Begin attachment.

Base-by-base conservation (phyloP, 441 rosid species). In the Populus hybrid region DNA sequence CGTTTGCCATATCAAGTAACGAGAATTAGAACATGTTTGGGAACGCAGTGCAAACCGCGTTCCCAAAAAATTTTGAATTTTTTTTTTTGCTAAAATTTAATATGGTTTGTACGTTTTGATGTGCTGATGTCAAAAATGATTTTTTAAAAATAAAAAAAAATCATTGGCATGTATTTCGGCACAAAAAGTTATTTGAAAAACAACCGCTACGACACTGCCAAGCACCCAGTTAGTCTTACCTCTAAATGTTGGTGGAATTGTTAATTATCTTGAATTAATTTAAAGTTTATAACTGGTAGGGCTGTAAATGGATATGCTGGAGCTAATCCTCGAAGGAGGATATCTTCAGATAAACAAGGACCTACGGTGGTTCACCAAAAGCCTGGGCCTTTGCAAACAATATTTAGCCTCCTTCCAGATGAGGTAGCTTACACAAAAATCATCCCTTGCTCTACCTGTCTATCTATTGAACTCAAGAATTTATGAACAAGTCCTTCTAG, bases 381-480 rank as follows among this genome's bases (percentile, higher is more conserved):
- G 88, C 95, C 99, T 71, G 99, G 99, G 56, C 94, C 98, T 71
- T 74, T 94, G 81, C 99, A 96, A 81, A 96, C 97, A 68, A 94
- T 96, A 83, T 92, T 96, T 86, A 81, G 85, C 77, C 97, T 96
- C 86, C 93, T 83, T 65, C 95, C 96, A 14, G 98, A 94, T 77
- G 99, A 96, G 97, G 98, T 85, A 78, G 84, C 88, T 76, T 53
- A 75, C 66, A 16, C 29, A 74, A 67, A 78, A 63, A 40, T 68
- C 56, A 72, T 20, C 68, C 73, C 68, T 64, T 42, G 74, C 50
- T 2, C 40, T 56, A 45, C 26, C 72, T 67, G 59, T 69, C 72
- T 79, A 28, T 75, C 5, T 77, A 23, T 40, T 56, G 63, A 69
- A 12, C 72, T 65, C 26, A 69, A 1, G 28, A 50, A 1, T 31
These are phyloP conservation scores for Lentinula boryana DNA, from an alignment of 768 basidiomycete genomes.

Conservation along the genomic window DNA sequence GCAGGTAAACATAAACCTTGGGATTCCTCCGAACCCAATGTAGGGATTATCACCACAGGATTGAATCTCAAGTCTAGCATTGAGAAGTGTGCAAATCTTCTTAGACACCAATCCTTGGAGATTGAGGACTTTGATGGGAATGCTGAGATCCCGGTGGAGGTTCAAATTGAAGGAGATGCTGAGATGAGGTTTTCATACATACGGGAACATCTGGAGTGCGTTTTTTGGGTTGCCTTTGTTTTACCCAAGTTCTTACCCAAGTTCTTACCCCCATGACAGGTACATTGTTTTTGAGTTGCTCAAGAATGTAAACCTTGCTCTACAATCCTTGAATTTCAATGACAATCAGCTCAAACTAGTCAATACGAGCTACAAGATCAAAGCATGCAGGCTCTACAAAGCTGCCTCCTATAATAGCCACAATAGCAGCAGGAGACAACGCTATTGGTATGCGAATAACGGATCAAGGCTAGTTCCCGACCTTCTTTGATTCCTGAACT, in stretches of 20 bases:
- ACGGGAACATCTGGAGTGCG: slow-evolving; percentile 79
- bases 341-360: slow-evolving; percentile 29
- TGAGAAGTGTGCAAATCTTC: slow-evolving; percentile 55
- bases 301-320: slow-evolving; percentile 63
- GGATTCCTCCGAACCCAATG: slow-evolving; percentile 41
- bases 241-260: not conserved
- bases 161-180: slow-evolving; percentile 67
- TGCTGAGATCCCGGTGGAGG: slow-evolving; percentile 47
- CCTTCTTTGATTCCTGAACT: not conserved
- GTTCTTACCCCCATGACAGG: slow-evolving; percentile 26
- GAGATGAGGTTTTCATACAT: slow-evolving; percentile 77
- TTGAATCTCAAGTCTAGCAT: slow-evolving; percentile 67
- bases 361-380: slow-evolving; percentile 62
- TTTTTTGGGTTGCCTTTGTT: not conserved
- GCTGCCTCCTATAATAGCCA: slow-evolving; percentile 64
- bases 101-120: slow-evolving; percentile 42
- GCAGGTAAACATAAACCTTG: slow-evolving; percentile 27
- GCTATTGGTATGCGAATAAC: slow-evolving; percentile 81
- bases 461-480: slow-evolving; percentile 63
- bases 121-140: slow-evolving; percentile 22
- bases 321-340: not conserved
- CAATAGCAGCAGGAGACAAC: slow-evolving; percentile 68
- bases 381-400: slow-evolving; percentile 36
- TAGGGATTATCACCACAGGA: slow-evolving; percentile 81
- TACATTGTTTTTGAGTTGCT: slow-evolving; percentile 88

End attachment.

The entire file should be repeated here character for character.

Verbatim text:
Base-by-base conservation (phyloP, 441 rosid species). In the Populus hybrid region DNA sequence CGTTTGCCATATCAAGTAACGAGAATTAGAACATGTTTGGGAACGCAGTGCAAACCGCGTTCCCAAAAAATTTTGAATTTTTTTTTTTGCTAAAATTTAATATGGTTTGTACGTTTTGATGTGCTGATGTCAAAAATGATTTTTTAAAAATAAAAAAAAATCATTGGCATGTATTTCGGCACAAAAAGTTATTTGAAAAACAACCGCTACGACACTGCCAAGCACCCAGTTAGTCTTACCTCTAAATGTTGGTGGAATTGTTAATTATCTTGAATTAATTTAAAGTTTATAACTGGTAGGGCTGTAAATGGATATGCTGGAGCTAATCCTCGAAGGAGGATATCTTCAGATAAACAAGGACCTACGGTGGTTCACCAAAAGCCTGGGCCTTTGCAAACAATATTTAGCCTCCTTCCAGATGAGGTAGCTTACACAAAAATCATCCCTTGCTCTACCTGTCTATCTATTGAACTCAAGAATTTATGAACAAGTCCTTCTAG, bases 381-480 rank as follows among this genome's bases (percentile, higher is more conserved):
- G 88, C 95, C 99, T 71, G 99, G 99, G 56, C 94, C 98, T 71
- T 74, T 94, G 81, C 99, A 96, A 81, A 96, C 97, A 68, A 94
- T 96, A 83, T 92, T 96, T 86, A 81, G 85, C 77, C 97, T 96
- C 86, C 93, T 83, T 65, C 95, C 96, A 14, G 98, A 94, T 77
- G 99, A 96, G 97, G 98, T 85, A 78, G 84, C 88, T 76, T 53
- A 75, C 66, A 16, C 29, A 74, A 67, A 78, A 63, A 40, T 68
- C 56, A 72, T 20, C 68, C 73, C 68, T 64, T 42, G 74, C 50
- T 2, C 40, T 56, A 45, C 26, C 72, T 67, G 59, T 69, C 72
- T 79, A 28, T 75, C 5, T 77, A 23, T 40, T 56, G 63, A 69
- A 12, C 72, T 65, C 26, A 69, A 1, G 28, A 50, A 1, T 31
These are phyloP conservation scores for Lentinula boryana DNA, from an alignment of 768 basidiomycete genomes.

Conservation along the genomic window DNA sequence GCAGGTAAACATAAACCTTGGGATTCCTCCGAACCCAATGTAGGGATTATCACCACAGGATTGAATCTCAAGTCTAGCATTGAGAAGTGTGCAAATCTTCTTAGACACCAATCCTTGGAGATTGAGGACTTTGATGGGAATGCTGAGATCCCGGTGGAGGTTCAAATTGAAGGAGATGCTGAGATGAGGTTTTCATACATACGGGAACATCTGGAGTGCGTTTTTTGGGTTGCCTTTGTTTTACCCAAGTTCTTACCCAAGTTCTTACCCCCATGACAGGTACATTGTTTTTGAGTTGCTCAAGAATGTAAACCTTGCTCTACAATCCTTGAATTTCAATGACAATCAGCTCAAACTAGTCAATACGAGCTACAAGATCAAAGCATGCAGGCTCTACAAAGCTGCCTCCTATAATAGCCACAATAGCAGCAGGAGACAACGCTATTGGTATGCGAATAACGGATCAAGGCTAGTTCCCGACCTTCTTTGATTCCTGAACT, in stretches of 20 bases:
- ACGGGAACATCTGGAGTGCG: slow-evolving; percentile 79
- bases 341-360: slow-evolving; percentile 29
- TGAGAAGTGTGCAAATCTTC: slow-evolving; percentile 55
- bases 301-320: slow-evolving; percentile 63
- GGATTCCTCCGAACCCAATG: slow-evolving; percentile 41
- bases 241-260: not conserved
- bases 161-180: slow-evolving; percentile 67
- TGCTGAGATCCCGGTGGAGG: slow-evolving; percentile 47
- CCTTCTTTGATTCCTGAACT: not conserved
- GTTCTTACCCCCATGACAGG: slow-evolving; percentile 26
- GAGATGAGGTTTTCATACAT: slow-evolving; percentile 77
- TTGAATCTCAAGTCTAGCAT: slow-evolving; percentile 67
- bases 361-380: slow-evolving; percentile 62
- TTTTTTGGGTTGCCTTTGTT: not conserved
- GCTGCCTCCTATAATAGCCA: slow-evolving; percentile 64
- bases 101-120: slow-evolving; percentile 42
- GCAGGTAAACATAAACCTTG: slow-evolving; percentile 27
- GCTATTGGTATGCGAATAAC: slow-evolving; percentile 81
- bases 461-480: slow-evolving; percentile 63
- bases 121-140: slow-evolving; percentile 22
- bases 321-340: not conserved
- CAATAGCAGCAGGAGACAAC: slow-evolving; percentile 68
- bases 381-400: slow-evolving; percentile 36
- TAGGGATTATCACCACAGGA: slow-evolving; percentile 81
- TACATTGTTTTTGAGTTGCT: slow-evolving; percentile 88